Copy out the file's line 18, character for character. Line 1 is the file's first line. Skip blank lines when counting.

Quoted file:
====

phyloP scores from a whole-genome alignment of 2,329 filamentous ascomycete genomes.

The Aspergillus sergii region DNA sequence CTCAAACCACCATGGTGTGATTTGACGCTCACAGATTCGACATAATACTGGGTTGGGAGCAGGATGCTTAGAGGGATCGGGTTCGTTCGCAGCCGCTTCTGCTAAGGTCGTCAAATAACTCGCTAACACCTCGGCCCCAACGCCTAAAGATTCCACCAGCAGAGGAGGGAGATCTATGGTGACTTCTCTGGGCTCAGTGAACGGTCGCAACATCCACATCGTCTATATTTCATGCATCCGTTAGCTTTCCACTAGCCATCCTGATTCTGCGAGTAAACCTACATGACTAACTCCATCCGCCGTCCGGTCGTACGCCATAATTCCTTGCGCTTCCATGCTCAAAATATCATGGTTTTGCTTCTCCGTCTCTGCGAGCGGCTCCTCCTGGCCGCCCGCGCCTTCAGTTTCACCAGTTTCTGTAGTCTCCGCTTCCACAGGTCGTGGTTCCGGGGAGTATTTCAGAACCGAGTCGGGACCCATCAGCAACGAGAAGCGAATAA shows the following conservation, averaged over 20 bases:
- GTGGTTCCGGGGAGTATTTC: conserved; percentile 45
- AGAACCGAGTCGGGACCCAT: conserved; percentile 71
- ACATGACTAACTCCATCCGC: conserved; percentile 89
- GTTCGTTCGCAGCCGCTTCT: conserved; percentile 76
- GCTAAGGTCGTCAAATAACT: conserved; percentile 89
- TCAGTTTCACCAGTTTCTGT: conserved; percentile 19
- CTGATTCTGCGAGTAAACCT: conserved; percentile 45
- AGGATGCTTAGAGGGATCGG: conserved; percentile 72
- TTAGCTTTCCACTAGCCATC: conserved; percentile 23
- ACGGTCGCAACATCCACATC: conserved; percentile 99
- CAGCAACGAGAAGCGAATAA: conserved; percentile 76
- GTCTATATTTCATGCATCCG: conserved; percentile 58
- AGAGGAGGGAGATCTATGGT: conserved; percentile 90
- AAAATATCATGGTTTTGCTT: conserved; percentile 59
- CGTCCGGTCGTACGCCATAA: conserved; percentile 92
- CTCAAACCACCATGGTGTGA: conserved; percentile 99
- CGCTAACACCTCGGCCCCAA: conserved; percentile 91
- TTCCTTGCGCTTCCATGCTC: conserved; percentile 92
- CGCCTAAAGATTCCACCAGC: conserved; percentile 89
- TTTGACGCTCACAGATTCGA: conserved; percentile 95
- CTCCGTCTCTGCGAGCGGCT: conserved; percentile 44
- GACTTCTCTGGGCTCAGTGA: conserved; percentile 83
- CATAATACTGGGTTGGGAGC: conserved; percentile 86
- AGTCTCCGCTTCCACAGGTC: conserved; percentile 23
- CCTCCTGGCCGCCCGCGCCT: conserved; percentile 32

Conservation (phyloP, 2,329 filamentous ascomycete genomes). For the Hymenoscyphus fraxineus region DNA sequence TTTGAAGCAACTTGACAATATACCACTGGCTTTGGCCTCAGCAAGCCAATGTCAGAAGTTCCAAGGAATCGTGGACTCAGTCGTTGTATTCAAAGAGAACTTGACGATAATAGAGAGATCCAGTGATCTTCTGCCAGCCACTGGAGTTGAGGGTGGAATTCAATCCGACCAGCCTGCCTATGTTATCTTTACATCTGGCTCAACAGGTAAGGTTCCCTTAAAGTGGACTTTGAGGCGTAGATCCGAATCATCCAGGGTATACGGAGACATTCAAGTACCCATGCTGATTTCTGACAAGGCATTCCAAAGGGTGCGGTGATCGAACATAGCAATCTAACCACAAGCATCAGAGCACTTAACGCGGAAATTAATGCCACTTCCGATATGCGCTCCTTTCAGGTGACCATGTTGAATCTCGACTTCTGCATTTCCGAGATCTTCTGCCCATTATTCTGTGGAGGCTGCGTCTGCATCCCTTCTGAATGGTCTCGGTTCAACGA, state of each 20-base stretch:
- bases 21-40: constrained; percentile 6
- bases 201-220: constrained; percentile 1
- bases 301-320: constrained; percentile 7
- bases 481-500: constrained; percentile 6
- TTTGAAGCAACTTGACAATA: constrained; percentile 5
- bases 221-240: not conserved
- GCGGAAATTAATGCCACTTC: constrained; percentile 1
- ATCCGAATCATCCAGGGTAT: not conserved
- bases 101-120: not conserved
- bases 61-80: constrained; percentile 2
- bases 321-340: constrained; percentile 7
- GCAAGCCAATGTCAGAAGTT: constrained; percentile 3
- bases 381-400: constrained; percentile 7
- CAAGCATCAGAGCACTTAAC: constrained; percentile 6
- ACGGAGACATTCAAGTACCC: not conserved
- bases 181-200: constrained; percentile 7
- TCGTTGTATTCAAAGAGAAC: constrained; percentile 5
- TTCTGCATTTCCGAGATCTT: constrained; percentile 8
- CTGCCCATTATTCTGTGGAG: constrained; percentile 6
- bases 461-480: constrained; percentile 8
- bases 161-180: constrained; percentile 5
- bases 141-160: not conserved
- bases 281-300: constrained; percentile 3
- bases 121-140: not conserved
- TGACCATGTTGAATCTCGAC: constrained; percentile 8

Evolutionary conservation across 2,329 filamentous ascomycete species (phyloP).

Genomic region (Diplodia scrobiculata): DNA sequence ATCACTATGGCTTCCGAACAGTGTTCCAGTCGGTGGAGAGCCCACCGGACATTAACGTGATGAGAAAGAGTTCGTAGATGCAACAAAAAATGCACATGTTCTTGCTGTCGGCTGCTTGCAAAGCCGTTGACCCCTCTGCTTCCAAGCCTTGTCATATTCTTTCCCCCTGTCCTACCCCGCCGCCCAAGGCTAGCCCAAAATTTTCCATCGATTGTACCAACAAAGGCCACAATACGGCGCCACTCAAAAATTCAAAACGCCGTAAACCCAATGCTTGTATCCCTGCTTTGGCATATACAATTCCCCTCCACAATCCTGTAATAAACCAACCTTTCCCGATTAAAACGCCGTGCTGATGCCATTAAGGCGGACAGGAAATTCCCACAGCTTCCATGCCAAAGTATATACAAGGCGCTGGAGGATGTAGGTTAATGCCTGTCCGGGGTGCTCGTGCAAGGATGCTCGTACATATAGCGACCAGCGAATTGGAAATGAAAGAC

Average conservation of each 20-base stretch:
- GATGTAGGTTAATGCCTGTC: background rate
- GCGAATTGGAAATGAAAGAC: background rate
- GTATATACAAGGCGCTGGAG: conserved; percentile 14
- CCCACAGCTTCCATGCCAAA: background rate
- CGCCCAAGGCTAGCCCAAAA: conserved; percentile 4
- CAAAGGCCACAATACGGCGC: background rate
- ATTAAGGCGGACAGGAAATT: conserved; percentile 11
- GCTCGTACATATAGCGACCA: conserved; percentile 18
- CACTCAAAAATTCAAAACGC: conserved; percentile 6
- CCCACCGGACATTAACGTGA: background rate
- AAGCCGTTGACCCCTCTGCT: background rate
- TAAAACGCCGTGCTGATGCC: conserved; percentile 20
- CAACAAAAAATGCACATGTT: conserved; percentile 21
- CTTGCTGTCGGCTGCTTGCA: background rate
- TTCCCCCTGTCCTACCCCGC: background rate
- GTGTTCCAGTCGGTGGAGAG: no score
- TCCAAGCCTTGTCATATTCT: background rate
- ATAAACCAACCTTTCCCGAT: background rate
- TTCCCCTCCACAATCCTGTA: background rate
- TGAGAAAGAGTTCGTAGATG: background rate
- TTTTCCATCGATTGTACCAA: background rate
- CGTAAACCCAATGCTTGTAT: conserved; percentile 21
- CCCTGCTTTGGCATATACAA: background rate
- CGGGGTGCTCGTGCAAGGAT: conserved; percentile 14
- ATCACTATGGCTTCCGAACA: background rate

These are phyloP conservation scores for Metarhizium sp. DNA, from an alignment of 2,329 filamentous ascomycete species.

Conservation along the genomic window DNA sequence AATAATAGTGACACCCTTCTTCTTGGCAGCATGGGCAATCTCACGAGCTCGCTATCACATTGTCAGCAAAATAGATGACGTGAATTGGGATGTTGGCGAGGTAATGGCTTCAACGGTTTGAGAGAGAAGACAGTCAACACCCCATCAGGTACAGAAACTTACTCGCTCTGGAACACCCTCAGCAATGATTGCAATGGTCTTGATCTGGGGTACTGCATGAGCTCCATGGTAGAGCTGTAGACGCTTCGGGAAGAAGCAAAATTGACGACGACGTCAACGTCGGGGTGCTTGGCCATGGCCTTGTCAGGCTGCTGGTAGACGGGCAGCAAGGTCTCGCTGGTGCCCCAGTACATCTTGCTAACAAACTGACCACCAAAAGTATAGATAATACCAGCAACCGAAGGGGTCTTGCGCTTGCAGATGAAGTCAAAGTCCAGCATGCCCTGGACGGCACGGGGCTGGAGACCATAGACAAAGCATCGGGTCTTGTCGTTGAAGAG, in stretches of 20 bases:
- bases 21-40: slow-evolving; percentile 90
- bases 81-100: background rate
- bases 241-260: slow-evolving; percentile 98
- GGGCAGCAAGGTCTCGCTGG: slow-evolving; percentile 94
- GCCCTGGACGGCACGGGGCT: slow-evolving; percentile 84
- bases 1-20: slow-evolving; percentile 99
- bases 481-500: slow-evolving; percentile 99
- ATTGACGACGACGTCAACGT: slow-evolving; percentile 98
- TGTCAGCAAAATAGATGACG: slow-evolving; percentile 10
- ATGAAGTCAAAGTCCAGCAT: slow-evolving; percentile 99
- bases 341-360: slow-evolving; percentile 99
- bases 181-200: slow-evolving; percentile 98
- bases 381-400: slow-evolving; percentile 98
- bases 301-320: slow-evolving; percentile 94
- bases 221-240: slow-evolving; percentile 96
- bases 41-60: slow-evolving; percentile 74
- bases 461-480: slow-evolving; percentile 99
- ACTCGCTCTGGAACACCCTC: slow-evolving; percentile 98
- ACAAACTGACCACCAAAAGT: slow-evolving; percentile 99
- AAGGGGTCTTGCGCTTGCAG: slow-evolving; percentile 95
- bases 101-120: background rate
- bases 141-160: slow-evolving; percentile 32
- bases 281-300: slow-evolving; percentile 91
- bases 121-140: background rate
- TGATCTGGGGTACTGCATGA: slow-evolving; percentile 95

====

- CTCAAACCACCATGGTGTGA: conserved; percentile 99